CICC played a significant role helping many prominent Chinese SOEs come to market in Hong Kong. That includes the $22 billion listing of Agricultural Bank of China in 2010, the world’s largest IPO until last year when Alibaba went public in New York, and the $21.9 billion floating of Industrial and Commercial Bank of China in 2006, the world’s largest lender by assets, Dealogic data shows.

Last year CICC also worked on the IPO of Dalian Wanda’s property unit, China’s largest commercial property developer, and on the IPO of CGN, the country's biggest Chinese nuclear energy producer. The two companies raised a total of $7.7 billion, according to Dealogic data.

However, market insiders said CICC’s development in recent years has been limited by its investment banking-based model, while its rivals on the mainland have been striving to develop more profitable capital-heavy business such as margin financing and securities brokerage services.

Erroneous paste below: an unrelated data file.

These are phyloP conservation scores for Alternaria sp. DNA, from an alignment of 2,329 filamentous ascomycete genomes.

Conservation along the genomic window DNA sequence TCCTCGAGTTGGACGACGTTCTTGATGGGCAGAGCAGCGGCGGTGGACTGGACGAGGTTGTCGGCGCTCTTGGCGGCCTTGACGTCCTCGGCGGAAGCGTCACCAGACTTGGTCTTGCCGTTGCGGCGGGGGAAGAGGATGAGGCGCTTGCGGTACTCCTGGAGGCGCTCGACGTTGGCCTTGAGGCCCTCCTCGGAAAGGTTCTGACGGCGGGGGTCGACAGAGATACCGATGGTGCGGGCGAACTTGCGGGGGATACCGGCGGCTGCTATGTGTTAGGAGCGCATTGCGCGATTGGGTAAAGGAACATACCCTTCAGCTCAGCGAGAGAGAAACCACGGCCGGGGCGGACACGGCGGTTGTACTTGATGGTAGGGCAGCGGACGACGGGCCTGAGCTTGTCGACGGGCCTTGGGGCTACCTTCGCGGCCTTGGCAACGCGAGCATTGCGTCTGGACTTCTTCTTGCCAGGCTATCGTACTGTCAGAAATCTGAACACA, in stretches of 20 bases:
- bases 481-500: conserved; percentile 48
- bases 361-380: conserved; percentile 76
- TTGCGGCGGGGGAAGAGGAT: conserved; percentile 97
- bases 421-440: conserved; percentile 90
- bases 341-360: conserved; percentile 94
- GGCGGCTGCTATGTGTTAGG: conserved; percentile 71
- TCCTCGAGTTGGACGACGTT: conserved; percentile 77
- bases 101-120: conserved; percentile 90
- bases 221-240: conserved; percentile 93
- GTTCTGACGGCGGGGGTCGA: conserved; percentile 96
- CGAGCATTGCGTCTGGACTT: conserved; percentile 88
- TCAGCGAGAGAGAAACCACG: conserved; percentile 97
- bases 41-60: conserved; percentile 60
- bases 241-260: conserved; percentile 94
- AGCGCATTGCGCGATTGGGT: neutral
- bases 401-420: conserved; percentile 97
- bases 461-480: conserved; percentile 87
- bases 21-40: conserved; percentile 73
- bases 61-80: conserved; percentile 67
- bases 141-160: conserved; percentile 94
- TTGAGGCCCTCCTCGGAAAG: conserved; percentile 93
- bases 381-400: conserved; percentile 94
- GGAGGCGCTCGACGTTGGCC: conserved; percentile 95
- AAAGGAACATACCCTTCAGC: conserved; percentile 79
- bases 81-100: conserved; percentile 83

According to CICC’s preliminary prospectus filed late on Wednesday, the bank’s net profit doubled to Rmb357 million in the first quarter of the year compared with the year-ago period. The improved earnings were a result of increased fees and commission income, the filing showed.  

In comparison, its two main rivals Haitong Securities and Citic Securities posted first-quarter net earnings of Rmb4.1 billion and Rmb3.8 billion, respectively.

Due to its IPO strengths, CICC was once the most profitable of China's brokerage houses. However, as most leading Chinese SOEs have now completed IPOs domestically and overseas, CICC’s ECM ranking has fallen.

Last year, it ranked eighth among bookrunners of equity-linked deals in Hong Kong with a 3.6% market share and 11th in mainland China with a 2.9% market share, Dealogic data shows.

The bank plans to use the IPO proceeds to help develop its equity-related sales, wealth management, and investment management businesses, as well as for general corporate purposes.

CICC itself and ABC International are leading the deal as joint sponsors.